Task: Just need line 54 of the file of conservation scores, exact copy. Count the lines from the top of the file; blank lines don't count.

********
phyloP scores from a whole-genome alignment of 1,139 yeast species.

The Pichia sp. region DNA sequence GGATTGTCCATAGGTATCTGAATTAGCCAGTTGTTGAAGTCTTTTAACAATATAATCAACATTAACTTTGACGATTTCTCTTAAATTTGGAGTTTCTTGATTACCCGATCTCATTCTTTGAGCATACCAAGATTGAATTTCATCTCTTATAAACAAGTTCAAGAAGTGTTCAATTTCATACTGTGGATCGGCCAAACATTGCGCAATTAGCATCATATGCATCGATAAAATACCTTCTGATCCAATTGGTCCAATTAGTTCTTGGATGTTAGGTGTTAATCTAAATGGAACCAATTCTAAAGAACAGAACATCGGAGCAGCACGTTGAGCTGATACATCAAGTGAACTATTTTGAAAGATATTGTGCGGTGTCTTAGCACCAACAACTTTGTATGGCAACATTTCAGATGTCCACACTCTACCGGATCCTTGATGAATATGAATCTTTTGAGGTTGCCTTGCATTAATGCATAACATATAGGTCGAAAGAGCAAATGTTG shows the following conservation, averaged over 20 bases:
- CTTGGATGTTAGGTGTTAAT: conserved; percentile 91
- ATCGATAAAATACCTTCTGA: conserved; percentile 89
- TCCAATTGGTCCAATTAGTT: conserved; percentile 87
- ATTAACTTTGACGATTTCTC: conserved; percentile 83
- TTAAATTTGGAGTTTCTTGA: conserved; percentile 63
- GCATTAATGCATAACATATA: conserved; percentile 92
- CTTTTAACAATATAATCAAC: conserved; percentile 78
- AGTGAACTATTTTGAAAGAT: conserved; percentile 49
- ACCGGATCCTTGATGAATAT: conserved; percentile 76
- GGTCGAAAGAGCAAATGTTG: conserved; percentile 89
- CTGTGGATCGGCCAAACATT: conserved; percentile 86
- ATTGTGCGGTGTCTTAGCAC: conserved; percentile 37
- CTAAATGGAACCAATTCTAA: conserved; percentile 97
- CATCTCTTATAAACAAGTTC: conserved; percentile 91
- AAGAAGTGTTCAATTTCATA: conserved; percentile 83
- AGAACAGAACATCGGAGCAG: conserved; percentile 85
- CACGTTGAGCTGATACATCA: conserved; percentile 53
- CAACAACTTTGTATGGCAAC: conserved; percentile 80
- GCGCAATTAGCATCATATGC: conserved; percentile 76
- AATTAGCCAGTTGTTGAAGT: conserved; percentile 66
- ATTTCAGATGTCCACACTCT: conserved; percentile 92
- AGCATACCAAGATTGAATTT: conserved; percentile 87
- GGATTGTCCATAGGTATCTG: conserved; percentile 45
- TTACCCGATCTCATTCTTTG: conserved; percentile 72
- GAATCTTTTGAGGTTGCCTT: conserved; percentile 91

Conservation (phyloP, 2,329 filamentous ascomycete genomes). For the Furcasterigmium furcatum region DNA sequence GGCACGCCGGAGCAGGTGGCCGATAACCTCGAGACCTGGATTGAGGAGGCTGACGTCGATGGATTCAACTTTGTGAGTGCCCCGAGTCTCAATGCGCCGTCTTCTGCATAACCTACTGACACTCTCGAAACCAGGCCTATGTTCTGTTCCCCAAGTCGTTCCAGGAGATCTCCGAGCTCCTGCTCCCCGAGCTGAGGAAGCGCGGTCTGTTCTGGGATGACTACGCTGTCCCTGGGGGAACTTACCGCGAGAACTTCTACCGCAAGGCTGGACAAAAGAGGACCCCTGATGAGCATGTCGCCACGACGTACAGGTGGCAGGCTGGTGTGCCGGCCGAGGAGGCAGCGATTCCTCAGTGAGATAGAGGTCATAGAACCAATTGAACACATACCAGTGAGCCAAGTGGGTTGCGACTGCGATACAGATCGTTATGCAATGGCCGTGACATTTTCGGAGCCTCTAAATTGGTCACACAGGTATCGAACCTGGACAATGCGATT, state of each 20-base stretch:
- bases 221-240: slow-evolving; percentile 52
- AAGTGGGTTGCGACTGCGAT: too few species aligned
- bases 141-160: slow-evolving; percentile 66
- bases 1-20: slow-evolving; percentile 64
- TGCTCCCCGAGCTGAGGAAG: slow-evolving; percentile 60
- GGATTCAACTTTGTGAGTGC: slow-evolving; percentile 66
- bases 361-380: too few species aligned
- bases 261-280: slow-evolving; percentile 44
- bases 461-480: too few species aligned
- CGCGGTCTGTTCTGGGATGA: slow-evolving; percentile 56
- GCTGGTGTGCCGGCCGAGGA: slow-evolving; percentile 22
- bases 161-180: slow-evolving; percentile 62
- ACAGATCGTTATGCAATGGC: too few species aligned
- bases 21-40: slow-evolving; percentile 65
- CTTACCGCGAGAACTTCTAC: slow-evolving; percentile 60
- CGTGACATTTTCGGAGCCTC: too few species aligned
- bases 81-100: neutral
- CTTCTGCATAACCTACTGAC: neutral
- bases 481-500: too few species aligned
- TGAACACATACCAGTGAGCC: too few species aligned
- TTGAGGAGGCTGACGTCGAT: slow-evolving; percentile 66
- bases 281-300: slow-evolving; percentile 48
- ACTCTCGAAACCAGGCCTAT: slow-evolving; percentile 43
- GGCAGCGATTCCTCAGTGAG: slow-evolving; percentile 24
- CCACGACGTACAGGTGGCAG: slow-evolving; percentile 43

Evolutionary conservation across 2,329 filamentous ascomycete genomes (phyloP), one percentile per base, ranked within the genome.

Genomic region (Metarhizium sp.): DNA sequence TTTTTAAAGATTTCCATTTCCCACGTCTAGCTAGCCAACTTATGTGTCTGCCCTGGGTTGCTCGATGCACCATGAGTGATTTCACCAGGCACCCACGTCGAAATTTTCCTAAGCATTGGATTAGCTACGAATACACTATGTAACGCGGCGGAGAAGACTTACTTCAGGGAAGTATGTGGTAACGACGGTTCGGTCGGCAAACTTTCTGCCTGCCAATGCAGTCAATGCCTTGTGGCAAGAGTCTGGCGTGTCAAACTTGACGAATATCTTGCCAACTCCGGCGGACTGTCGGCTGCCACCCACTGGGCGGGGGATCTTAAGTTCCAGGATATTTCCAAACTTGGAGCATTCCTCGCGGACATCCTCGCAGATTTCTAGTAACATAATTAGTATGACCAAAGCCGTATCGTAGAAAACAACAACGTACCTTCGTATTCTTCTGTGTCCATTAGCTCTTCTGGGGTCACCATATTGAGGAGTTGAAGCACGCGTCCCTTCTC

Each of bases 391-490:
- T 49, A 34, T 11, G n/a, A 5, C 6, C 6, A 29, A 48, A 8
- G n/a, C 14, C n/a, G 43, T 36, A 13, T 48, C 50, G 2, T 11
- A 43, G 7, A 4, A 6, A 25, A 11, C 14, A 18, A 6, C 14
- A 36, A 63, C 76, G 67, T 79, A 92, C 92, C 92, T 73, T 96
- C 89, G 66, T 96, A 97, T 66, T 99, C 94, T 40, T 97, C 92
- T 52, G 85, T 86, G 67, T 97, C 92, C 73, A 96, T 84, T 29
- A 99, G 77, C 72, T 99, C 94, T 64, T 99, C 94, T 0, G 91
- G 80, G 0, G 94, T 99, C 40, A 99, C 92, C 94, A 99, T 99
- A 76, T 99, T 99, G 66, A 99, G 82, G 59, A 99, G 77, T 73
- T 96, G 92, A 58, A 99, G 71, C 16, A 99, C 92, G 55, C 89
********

Evolutionary conservation across 2,329 filamentous ascomycete genomes (phyloP), one percentile per base, ranked within the genome.